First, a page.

Saturday, 9 April 2011

In the beginning ...

I look at the picture below and marvel - at Life.  Life that is approximately 3 billion - yes, BILLION - years old.  I see them as my ancestors - ancestors that are still with us (in Western Australia, to be precise) ... and stories about an Abrahamic god fashioning us out of clay seem childish, if not plain ridiculous.  I have no need for these stories in Genesis or the Quran, of Adam and Eve, or of gods moulding, shaping, belching, farting or excreting the world.  


I look at the picture and I see something sacred, something deserving of reverence and awe.  If I were to go on pilgrimage, it would be to here and not Jerusalem or Mecca or Varanasi; if I were to bow my head, again it would to these beings - not to Mecca or some idol.  For these stromatolites* remind me, like nothing in the Abrahamic texts can ever hope to, of the miracle of life, of my being here, typing these words - and that I am not a lone product, but one amongst many; and that other people too are a result of that same process, that same miracle.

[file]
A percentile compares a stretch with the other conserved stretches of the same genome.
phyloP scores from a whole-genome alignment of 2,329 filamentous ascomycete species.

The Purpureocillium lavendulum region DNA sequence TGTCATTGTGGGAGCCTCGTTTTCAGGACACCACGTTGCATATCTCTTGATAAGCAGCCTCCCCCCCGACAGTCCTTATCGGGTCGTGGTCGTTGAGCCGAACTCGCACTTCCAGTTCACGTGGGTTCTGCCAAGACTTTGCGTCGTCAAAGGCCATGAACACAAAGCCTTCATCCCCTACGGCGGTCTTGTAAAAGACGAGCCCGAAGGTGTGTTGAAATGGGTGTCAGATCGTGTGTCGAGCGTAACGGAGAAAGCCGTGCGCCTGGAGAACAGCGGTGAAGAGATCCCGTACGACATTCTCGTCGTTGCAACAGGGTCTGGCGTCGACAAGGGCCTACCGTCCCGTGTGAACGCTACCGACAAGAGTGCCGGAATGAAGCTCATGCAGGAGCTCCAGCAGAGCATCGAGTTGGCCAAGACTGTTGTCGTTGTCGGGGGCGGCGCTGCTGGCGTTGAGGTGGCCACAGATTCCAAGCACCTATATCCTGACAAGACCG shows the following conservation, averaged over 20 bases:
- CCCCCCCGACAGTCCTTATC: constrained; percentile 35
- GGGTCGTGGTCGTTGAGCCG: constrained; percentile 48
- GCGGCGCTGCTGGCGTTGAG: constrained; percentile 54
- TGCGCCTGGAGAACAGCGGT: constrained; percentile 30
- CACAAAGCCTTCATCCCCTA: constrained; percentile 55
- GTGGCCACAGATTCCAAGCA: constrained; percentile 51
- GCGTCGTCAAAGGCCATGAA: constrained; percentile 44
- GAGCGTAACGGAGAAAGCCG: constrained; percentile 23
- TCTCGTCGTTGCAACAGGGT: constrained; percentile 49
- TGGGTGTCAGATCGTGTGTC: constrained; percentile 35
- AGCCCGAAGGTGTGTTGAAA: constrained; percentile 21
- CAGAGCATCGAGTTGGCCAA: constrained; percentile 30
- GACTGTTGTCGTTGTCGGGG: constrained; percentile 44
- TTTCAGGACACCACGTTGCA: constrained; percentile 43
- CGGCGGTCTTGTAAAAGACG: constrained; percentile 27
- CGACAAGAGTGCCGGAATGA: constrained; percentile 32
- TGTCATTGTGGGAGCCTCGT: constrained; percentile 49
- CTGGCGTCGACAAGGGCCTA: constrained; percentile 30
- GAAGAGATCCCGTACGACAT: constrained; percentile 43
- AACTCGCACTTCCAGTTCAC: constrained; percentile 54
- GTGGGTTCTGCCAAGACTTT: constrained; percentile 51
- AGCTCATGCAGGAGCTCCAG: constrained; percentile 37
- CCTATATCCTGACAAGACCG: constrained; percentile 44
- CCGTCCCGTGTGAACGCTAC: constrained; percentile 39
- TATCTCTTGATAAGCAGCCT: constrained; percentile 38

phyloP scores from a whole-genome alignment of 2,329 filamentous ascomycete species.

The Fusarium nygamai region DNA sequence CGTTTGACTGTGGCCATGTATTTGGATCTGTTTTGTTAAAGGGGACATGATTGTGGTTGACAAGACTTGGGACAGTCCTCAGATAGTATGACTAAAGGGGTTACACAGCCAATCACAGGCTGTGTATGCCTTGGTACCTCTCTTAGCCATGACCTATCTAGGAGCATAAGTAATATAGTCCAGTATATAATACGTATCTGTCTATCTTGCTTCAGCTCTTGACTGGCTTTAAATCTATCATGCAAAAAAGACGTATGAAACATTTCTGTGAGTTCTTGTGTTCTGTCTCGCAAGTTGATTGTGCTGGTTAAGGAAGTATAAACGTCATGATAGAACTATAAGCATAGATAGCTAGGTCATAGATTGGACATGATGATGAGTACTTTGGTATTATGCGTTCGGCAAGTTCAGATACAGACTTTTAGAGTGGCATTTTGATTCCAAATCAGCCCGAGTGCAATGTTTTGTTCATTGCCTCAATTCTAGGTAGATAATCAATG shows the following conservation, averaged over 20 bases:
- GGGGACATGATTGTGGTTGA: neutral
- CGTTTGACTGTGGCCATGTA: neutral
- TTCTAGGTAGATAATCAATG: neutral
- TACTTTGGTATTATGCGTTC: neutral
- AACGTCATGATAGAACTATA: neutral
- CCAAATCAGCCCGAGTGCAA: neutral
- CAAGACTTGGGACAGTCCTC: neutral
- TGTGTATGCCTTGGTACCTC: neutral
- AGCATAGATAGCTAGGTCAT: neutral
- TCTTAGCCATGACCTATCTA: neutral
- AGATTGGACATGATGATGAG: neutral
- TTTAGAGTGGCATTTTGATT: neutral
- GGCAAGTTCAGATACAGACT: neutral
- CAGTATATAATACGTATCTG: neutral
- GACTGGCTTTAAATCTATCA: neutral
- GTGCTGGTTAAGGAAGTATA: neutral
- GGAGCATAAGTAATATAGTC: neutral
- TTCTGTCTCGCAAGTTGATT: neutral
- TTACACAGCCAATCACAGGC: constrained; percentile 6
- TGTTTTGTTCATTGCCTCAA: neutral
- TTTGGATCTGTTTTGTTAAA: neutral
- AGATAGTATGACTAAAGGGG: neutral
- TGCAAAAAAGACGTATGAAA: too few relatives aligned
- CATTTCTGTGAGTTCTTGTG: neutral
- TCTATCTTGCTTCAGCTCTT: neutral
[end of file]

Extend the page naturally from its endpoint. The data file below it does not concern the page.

I look at the picture and can almost sense the stromatolites 'looking' out at the world with all its war, poverty , pollution and hate, and wondering: was it for this that we emerged and rose all those years ago?

So, let us pause from all our hate and haste - and reflect instead on our shared origins, on being alive and how it all might never have happened.  Let us value each moment and not waste it in vain prejudice or petty squabbling.  We might never have existed at all and we will not come this way again.  None of us.  Ever.  


* stromatolite

"A rounded, multilayered, structure, up to about 1 meter across, formed by microbial mats in which a rock-like layer of either sand or precipitated minerals is also present. stromatolites constitute our earliest and most pervasive direct record of life on Earth and have been found in rocks dating back at least 2.8 billion years. Although many stromatolites are fossils, there are a number of locations on the modern-day Earth where stromatolites are still forming, as shown in the illustration." (ibid)


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